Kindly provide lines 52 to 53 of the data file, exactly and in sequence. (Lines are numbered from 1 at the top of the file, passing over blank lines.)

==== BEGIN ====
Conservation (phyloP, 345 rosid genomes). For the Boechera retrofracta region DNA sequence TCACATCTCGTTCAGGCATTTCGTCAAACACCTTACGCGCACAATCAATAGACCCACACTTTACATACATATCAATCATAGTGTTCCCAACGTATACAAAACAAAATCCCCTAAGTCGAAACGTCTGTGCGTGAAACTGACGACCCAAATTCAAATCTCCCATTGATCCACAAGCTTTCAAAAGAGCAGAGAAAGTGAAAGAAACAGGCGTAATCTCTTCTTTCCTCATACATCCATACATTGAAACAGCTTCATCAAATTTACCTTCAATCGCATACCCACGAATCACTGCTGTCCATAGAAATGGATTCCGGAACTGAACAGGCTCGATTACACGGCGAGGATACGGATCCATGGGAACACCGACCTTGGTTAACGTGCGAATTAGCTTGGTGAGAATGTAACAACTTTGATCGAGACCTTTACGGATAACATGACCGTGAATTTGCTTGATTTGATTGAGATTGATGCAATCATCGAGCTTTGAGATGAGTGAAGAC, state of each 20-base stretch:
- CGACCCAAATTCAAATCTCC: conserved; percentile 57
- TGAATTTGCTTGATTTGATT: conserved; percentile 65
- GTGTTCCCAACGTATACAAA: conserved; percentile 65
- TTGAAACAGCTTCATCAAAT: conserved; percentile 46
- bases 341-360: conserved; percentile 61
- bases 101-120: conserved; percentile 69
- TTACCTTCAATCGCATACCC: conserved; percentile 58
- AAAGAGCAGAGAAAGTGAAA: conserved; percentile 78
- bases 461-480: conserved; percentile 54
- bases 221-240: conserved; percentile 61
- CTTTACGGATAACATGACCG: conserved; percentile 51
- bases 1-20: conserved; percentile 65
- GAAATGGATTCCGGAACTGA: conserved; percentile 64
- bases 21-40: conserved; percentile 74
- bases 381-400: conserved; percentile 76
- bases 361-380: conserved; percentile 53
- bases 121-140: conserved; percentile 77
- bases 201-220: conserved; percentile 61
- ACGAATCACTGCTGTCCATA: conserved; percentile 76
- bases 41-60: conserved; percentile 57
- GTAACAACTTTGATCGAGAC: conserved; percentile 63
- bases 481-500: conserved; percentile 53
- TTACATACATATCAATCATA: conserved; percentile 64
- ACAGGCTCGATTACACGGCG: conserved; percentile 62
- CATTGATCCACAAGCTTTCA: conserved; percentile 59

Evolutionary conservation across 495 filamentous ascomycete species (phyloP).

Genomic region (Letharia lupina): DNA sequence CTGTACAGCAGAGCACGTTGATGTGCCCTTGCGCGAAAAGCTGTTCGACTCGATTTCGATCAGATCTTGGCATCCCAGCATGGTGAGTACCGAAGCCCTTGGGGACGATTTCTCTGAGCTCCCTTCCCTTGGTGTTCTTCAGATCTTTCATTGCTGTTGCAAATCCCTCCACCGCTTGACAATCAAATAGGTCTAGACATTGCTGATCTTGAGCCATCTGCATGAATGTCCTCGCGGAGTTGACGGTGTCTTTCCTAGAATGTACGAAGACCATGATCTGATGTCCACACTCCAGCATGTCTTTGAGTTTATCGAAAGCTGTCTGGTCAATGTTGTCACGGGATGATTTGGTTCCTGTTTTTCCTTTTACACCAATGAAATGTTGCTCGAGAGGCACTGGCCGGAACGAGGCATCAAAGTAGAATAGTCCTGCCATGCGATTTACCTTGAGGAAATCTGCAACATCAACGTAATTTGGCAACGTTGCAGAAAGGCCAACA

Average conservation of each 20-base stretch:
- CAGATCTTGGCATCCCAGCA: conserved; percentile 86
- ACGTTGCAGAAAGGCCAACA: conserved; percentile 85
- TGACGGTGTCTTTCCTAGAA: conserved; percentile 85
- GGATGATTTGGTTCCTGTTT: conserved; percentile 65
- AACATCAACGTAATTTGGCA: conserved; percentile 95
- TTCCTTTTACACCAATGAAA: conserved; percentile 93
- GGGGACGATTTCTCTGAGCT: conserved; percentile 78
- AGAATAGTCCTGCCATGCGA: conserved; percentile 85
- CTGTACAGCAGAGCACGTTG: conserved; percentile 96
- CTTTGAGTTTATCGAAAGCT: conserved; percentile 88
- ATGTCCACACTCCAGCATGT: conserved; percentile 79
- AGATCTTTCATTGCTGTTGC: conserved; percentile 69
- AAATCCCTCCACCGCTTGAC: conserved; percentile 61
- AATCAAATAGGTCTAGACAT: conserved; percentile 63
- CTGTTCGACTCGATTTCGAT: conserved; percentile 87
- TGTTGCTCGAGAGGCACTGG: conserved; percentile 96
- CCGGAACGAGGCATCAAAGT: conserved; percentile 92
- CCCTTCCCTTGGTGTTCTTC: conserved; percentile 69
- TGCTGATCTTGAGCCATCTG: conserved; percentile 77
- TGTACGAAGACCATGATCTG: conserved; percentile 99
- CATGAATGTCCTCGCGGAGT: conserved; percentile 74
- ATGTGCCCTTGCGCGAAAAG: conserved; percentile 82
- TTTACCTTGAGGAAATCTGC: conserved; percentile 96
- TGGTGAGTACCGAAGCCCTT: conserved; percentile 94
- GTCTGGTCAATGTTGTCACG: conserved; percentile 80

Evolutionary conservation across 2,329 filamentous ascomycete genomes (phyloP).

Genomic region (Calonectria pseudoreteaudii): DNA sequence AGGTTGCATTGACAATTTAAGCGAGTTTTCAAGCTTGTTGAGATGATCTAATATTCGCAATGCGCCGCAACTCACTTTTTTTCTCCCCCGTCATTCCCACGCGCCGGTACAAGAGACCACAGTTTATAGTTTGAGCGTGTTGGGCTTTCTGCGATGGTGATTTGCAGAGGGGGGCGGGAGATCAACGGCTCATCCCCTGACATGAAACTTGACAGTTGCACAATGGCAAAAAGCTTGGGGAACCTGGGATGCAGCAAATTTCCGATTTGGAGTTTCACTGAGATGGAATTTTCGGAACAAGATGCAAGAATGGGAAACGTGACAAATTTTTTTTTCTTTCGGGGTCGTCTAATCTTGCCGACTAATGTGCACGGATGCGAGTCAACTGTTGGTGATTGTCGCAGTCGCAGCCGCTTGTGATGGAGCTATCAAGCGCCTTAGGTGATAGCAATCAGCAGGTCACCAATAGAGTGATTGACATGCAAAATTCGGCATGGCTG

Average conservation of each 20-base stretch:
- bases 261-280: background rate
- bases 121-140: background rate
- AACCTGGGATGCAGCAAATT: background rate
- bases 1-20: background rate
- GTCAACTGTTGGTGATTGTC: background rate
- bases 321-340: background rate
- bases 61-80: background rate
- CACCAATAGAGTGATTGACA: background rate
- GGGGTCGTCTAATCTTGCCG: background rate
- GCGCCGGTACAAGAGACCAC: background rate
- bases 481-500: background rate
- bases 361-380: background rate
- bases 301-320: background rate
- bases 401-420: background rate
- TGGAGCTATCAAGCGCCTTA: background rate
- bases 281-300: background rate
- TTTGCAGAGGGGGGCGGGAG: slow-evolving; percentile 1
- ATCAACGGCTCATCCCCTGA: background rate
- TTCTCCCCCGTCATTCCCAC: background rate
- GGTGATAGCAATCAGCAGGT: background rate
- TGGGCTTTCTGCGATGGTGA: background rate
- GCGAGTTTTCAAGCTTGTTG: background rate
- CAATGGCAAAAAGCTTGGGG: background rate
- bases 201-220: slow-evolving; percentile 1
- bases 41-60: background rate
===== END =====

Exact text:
- TTTACCTTGAGGAAATCTGC: conserved; percentile 96
- TGGTGAGTACCGAAGCCCTT: conserved; percentile 94